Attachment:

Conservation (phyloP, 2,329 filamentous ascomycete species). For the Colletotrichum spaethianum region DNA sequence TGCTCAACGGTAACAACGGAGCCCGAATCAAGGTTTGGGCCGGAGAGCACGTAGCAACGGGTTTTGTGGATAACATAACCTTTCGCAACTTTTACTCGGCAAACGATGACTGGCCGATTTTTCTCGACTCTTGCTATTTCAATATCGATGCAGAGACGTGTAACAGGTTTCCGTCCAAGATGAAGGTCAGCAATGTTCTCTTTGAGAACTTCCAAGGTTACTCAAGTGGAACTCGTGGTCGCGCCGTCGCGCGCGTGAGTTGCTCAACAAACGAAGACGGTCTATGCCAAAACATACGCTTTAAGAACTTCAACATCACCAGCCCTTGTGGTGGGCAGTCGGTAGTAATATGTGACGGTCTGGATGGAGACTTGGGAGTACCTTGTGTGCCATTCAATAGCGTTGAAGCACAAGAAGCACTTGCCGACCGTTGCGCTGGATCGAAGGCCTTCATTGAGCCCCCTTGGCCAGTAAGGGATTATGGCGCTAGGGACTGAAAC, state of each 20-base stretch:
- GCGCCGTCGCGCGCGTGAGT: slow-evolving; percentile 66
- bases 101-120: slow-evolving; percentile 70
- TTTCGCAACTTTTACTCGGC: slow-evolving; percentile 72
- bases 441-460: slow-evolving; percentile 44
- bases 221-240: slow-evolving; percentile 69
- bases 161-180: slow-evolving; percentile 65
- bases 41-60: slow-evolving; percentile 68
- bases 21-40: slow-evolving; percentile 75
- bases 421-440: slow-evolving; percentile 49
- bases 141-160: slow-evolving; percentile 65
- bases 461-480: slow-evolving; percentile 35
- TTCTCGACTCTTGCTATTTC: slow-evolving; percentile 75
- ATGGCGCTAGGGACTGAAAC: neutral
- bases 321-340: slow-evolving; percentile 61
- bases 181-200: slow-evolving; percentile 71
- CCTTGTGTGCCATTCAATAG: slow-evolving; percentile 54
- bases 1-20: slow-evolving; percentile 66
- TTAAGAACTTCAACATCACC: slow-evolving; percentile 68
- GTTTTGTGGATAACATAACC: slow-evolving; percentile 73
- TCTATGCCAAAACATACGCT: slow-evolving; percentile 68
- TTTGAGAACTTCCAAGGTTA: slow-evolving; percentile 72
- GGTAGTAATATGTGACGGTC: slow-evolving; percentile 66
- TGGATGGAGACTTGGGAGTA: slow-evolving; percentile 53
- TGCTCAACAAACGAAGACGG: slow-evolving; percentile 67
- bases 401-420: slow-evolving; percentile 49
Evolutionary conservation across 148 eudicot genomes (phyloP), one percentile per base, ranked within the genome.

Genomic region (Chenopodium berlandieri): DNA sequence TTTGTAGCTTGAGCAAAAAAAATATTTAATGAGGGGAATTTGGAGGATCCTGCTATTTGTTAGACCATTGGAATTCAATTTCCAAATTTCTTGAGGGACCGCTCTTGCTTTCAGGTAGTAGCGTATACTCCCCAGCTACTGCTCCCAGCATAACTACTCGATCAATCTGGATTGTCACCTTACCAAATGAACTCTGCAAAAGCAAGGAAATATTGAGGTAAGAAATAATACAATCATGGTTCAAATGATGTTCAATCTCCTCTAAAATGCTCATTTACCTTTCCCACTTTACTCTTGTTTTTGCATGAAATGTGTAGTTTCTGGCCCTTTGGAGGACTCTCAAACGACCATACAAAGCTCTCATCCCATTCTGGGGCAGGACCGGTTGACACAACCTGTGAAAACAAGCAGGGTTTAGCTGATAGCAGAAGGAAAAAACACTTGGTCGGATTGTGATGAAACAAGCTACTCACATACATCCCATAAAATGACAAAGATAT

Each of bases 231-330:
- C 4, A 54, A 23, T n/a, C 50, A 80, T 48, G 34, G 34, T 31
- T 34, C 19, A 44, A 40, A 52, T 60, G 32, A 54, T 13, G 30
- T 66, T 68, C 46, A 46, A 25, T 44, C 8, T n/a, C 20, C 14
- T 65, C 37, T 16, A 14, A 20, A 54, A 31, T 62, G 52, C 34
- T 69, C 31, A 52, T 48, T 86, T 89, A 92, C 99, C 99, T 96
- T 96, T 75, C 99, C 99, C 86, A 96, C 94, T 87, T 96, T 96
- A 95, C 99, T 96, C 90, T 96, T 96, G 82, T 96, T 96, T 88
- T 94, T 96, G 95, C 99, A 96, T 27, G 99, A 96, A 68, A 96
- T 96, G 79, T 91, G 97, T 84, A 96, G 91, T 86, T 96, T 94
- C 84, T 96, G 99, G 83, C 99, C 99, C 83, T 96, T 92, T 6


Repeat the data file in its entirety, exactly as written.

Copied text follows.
Conservation (phyloP, 2,329 filamentous ascomycete species). For the Colletotrichum spaethianum region DNA sequence TGCTCAACGGTAACAACGGAGCCCGAATCAAGGTTTGGGCCGGAGAGCACGTAGCAACGGGTTTTGTGGATAACATAACCTTTCGCAACTTTTACTCGGCAAACGATGACTGGCCGATTTTTCTCGACTCTTGCTATTTCAATATCGATGCAGAGACGTGTAACAGGTTTCCGTCCAAGATGAAGGTCAGCAATGTTCTCTTTGAGAACTTCCAAGGTTACTCAAGTGGAACTCGTGGTCGCGCCGTCGCGCGCGTGAGTTGCTCAACAAACGAAGACGGTCTATGCCAAAACATACGCTTTAAGAACTTCAACATCACCAGCCCTTGTGGTGGGCAGTCGGTAGTAATATGTGACGGTCTGGATGGAGACTTGGGAGTACCTTGTGTGCCATTCAATAGCGTTGAAGCACAAGAAGCACTTGCCGACCGTTGCGCTGGATCGAAGGCCTTCATTGAGCCCCCTTGGCCAGTAAGGGATTATGGCGCTAGGGACTGAAAC, state of each 20-base stretch:
- GCGCCGTCGCGCGCGTGAGT: slow-evolving; percentile 66
- bases 101-120: slow-evolving; percentile 70
- TTTCGCAACTTTTACTCGGC: slow-evolving; percentile 72
- bases 441-460: slow-evolving; percentile 44
- bases 221-240: slow-evolving; percentile 69
- bases 161-180: slow-evolving; percentile 65
- bases 41-60: slow-evolving; percentile 68
- bases 21-40: slow-evolving; percentile 75
- bases 421-440: slow-evolving; percentile 49
- bases 141-160: slow-evolving; percentile 65
- bases 461-480: slow-evolving; percentile 35
- TTCTCGACTCTTGCTATTTC: slow-evolving; percentile 75
- ATGGCGCTAGGGACTGAAAC: neutral
- bases 321-340: slow-evolving; percentile 61
- bases 181-200: slow-evolving; percentile 71
- CCTTGTGTGCCATTCAATAG: slow-evolving; percentile 54
- bases 1-20: slow-evolving; percentile 66
- TTAAGAACTTCAACATCACC: slow-evolving; percentile 68
- GTTTTGTGGATAACATAACC: slow-evolving; percentile 73
- TCTATGCCAAAACATACGCT: slow-evolving; percentile 68
- TTTGAGAACTTCCAAGGTTA: slow-evolving; percentile 72
- GGTAGTAATATGTGACGGTC: slow-evolving; percentile 66
- TGGATGGAGACTTGGGAGTA: slow-evolving; percentile 53
- TGCTCAACAAACGAAGACGG: slow-evolving; percentile 67
- bases 401-420: slow-evolving; percentile 49
Evolutionary conservation across 148 eudicot genomes (phyloP), one percentile per base, ranked within the genome.

Genomic region (Chenopodium berlandieri): DNA sequence TTTGTAGCTTGAGCAAAAAAAATATTTAATGAGGGGAATTTGGAGGATCCTGCTATTTGTTAGACCATTGGAATTCAATTTCCAAATTTCTTGAGGGACCGCTCTTGCTTTCAGGTAGTAGCGTATACTCCCCAGCTACTGCTCCCAGCATAACTACTCGATCAATCTGGATTGTCACCTTACCAAATGAACTCTGCAAAAGCAAGGAAATATTGAGGTAAGAAATAATACAATCATGGTTCAAATGATGTTCAATCTCCTCTAAAATGCTCATTTACCTTTCCCACTTTACTCTTGTTTTTGCATGAAATGTGTAGTTTCTGGCCCTTTGGAGGACTCTCAAACGACCATACAAAGCTCTCATCCCATTCTGGGGCAGGACCGGTTGACACAACCTGTGAAAACAAGCAGGGTTTAGCTGATAGCAGAAGGAAAAAACACTTGGTCGGATTGTGATGAAACAAGCTACTCACATACATCCCATAAAATGACAAAGATAT

Each of bases 231-330:
- C 4, A 54, A 23, T n/a, C 50, A 80, T 48, G 34, G 34, T 31
- T 34, C 19, A 44, A 40, A 52, T 60, G 32, A 54, T 13, G 30
- T 66, T 68, C 46, A 46, A 25, T 44, C 8, T n/a, C 20, C 14
- T 65, C 37, T 16, A 14, A 20, A 54, A 31, T 62, G 52, C 34
- T 69, C 31, A 52, T 48, T 86, T 89, A 92, C 99, C 99, T 96
- T 96, T 75, C 99, C 99, C 86, A 96, C 94, T 87, T 96, T 96
- A 95, C 99, T 96, C 90, T 96, T 96, G 82, T 96, T 96, T 88
- T 94, T 96, G 95, C 99, A 96, T 27, G 99, A 96, A 68, A 96
- T 96, G 79, T 91, G 97, T 84, A 96, G 91, T 86, T 96, T 94
- C 84, T 96, G 99, G 83, C 99, C 99, C 83, T 96, T 92, T 6